At the last meeting with the Christian Classics study group, I had some really nice conversations over dinner, and when I thought back on them, I realized that many of them seemed to revolve around the theme of waiting. Waiting before offering unwanted advice, waiting for Godot (that’s a strange play, about some people that are waiting very passively, if I understood correctly), and waiting for the Holy Spirit in the alpha course, and how scary that is (what if nothing happens?), and how important it is not to pry into someone else’s experience, but wait until that person is ready to share. Also, the book we were discussing was written by a woman who had seen visions, but waited twenty years before writing them down. All these different conversations set me off thinking about waiting. Waiting for God, and for the persons we meet. And God, is He waiting for us?
It is obvious from various texts in scripture, that God really wants to teach us to wait. In various psalms and prophesies he promises strength to those who wait. Moreover, people who did not wait got into trouble. Why would God make waiting so important? I used to think it was because He wants that we know really well that we depend totally on him and can do nothing without his help. But in the process of writing this text I realized that that is really not what a good friend would do. I now think that there is something truly beautiful in the act of waiting, just as sometimes in music the pauses are most special and filled with a longing that will make the next note really come out. God wants to teach this to us, so that we will know that joy of waiting too.
I think one of the ways in which we wait for God, is to look for (and expect to see) the gifts that God hid in the person we meet. There is such beauty in this kind of waiting, it will provide a safe place where the gifts can grow that would otherwise not be seen. And just as a farmer cannot help the plant grow by cutting open the seeds, so we also should really respect each other’s boundaries and wait. But with a receptive kind of waiting, open to being changed by what the other will say or do. I think this readiness to be changed is really most important, but also difficult and scary. Without this, we would only want the other to become just like us, which would make the meeting useless. But if we are open to change, the contact will be fruitful.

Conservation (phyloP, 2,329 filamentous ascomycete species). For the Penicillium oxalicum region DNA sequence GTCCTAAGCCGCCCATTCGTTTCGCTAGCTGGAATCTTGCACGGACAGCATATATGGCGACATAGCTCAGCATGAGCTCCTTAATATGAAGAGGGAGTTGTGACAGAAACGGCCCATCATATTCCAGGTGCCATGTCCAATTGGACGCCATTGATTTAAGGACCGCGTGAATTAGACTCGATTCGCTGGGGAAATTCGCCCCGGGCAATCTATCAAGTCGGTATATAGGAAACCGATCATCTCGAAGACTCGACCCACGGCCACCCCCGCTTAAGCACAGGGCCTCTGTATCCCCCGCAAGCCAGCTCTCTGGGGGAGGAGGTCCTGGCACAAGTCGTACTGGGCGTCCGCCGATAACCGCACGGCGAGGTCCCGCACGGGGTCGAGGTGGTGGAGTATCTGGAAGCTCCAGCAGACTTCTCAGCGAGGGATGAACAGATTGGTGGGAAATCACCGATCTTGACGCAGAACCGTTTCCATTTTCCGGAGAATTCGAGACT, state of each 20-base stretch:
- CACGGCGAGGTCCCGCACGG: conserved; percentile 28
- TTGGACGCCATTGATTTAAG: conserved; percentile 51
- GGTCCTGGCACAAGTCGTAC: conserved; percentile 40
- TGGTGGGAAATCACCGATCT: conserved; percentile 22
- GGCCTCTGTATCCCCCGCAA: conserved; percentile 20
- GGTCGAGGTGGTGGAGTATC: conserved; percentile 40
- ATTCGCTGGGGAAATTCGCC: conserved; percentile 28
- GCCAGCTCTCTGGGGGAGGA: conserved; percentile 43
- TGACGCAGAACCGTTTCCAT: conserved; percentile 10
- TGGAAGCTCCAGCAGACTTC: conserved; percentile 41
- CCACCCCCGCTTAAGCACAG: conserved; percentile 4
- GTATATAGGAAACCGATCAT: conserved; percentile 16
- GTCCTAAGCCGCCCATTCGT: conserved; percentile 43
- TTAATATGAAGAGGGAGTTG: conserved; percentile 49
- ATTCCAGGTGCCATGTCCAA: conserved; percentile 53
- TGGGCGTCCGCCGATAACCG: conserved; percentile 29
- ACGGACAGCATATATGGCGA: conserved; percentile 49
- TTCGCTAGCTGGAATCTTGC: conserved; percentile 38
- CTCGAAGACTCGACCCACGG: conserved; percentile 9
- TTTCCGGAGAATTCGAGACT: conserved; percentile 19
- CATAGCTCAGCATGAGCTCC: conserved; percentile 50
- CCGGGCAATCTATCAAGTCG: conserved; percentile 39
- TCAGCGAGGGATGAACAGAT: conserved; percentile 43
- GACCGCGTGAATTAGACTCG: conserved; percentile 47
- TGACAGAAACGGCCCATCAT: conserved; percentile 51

Another type of waiting for God that I have been trying out lately, is to try and be aware that God is present everywhere, and to expect to see his care for us in the events and persons that we meet. This gives me a more hopeful attitude, and really there have been meetings and events that made me feel very blessed. So, if we are looking out for God everywhere and really open to everyone, we will find true joy and all will be well all the time, right? Er.. not. Unfortunately at least that is not my experience. When the kids throw tantrums about nothing and all clothes and shoes are still wet from yesterday’s rain and the boots are nowhere to be found and I lose my temper so now at least the kids are crying for a reason, where is then the patience and friendliness for which we prayed just that morning1 and really: what went wrong? Deep sigh, I’m afraid this kind of thing makes me angry with God, I really don’t think he should need to rub it in so much that I am helpless without him. What kind of friendship is that?2
So, after this really frustrating morning, I was back down to earth, and ready to see the other side of waiting. We may find it difficult to wait, but what about God? And talking about friendship, what kind of friend are we to God? Do we ever go to him just to be with him, because we love him, without hidden agenda full with things we want him to do for us? Do we ever listen to him, just because we are interested in his ideas, without immediately thinking, what has this to do with me? Do we ever ask him: what can I do for you? Isn’t it amazing how humbly God waits for us? He really wants to be our friend, He does not feel too high for that, He really longs to share his ideas, just as we do, and is happy when we listen, and although God is perfectly capable of solving all the world’s problems, He likes to have us cooperate with him. This is the most beautiful thing, the one thing that really breaks my heart: He waits.